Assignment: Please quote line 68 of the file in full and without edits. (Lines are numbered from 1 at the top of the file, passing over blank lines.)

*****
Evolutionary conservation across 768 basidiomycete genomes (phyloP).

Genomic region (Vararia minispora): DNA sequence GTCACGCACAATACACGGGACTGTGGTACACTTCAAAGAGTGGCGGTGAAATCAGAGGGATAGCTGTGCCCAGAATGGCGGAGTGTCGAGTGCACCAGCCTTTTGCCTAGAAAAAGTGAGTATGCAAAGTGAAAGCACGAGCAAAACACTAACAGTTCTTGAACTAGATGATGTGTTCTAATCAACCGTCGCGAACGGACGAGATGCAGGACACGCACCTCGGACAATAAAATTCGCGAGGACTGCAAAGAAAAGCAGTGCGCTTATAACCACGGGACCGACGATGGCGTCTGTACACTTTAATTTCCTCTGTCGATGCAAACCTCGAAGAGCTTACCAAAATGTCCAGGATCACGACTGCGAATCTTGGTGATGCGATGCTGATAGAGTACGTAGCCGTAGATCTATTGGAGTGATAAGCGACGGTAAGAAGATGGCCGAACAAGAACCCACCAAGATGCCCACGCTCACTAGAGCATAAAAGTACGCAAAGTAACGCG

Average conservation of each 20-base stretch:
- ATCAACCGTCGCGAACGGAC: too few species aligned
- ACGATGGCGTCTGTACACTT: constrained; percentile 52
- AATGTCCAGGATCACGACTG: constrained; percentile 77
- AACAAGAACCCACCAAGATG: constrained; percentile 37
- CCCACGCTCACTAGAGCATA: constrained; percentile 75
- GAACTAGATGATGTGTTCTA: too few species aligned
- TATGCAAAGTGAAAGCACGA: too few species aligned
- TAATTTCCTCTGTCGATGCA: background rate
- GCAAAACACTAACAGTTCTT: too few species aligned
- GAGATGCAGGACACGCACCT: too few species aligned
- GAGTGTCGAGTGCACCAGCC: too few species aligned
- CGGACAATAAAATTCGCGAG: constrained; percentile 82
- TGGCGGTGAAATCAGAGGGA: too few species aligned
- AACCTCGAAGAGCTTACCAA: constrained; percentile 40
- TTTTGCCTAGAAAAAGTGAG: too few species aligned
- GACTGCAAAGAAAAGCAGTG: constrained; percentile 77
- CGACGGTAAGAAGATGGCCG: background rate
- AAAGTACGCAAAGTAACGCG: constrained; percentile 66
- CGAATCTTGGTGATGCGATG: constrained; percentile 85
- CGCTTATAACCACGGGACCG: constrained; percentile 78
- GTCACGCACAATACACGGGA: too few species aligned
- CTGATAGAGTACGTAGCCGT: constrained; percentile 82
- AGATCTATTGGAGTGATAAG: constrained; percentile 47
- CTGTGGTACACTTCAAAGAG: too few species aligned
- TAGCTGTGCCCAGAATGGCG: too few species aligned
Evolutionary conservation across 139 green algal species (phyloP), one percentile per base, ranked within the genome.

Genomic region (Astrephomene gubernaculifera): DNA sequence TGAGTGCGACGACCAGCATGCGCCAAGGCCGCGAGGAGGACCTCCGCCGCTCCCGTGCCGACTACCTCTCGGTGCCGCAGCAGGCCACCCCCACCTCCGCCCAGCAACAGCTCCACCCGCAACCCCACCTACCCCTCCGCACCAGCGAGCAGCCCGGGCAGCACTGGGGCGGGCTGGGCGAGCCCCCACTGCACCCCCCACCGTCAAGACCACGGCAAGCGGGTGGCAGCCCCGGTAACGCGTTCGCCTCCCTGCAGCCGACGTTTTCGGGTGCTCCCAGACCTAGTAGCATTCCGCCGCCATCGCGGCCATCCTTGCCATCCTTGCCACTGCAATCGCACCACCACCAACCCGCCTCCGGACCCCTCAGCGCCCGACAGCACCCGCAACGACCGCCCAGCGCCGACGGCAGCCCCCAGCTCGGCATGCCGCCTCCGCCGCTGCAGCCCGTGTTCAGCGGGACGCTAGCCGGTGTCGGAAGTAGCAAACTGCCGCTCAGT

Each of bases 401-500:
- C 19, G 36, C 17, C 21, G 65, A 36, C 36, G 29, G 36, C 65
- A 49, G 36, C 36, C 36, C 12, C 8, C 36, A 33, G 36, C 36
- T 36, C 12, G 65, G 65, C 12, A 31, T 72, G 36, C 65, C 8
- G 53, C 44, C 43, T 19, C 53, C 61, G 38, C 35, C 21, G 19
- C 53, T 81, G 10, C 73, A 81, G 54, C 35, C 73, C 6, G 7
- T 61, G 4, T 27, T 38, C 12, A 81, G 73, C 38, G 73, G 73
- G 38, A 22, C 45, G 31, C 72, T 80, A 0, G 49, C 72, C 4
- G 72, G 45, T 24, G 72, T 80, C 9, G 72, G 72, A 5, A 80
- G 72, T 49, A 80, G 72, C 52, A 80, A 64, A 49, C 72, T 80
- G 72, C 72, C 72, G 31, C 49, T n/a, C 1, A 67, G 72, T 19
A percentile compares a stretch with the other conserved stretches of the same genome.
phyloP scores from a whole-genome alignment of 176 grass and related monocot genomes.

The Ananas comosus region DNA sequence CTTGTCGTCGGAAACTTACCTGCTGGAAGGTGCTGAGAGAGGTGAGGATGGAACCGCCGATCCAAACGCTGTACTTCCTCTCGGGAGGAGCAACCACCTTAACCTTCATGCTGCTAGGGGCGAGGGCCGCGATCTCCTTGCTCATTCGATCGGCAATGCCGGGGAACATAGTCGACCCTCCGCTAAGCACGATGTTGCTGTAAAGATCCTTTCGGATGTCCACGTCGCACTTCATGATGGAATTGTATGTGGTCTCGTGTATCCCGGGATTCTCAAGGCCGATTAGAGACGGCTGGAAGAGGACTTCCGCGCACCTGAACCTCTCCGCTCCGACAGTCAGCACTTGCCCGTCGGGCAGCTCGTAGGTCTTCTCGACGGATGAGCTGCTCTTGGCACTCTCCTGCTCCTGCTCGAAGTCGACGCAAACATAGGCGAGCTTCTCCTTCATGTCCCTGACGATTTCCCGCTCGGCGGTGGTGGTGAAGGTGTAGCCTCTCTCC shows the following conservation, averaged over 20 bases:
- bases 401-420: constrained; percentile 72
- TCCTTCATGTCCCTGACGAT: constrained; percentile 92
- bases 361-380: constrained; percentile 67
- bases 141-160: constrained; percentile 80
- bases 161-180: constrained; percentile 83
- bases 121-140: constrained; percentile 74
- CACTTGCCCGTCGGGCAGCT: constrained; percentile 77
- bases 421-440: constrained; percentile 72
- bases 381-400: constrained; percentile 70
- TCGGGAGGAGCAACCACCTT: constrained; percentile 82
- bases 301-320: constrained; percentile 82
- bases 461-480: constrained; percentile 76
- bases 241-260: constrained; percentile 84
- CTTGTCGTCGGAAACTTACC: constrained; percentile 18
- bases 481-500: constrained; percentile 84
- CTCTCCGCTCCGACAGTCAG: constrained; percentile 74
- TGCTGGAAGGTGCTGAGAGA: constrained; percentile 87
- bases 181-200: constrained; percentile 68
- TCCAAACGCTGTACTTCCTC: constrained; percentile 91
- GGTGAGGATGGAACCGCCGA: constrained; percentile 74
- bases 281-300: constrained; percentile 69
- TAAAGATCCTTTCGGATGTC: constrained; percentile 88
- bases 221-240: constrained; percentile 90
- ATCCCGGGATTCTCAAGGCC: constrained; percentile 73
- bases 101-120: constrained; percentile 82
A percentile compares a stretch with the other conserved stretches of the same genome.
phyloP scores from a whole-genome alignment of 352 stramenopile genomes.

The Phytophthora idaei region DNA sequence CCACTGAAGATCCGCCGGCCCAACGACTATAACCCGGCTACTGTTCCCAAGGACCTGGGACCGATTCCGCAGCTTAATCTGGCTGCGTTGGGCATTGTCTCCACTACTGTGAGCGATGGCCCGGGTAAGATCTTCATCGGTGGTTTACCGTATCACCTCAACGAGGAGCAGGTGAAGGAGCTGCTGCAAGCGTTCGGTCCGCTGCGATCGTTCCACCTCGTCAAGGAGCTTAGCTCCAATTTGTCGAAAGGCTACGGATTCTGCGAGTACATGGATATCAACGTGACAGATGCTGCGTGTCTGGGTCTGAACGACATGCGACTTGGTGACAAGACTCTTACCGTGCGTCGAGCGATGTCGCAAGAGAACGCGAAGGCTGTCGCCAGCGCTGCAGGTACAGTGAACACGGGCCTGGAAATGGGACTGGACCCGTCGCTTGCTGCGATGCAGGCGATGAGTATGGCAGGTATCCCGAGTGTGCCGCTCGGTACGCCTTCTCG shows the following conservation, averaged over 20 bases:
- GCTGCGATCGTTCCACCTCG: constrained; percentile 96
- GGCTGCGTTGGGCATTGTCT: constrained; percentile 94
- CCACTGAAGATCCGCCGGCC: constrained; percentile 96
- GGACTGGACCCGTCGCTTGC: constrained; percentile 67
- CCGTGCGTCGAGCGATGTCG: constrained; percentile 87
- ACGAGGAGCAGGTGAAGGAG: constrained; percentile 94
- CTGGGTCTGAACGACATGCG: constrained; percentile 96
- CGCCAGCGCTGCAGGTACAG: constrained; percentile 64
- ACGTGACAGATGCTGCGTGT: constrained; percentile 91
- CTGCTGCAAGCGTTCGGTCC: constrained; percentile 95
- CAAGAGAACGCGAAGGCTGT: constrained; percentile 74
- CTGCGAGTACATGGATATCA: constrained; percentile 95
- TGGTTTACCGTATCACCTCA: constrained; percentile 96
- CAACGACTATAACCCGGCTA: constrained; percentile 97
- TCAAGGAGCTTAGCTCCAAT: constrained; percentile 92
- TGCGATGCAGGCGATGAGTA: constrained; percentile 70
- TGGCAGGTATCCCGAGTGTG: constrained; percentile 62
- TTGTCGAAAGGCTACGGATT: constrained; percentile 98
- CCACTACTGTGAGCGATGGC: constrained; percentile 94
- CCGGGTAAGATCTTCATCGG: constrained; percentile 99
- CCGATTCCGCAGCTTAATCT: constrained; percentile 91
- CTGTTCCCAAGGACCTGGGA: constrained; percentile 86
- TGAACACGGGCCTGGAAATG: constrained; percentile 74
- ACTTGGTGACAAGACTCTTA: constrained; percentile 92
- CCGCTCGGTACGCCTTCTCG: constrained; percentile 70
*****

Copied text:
- ATCCCGGGATTCTCAAGGCC: constrained; percentile 73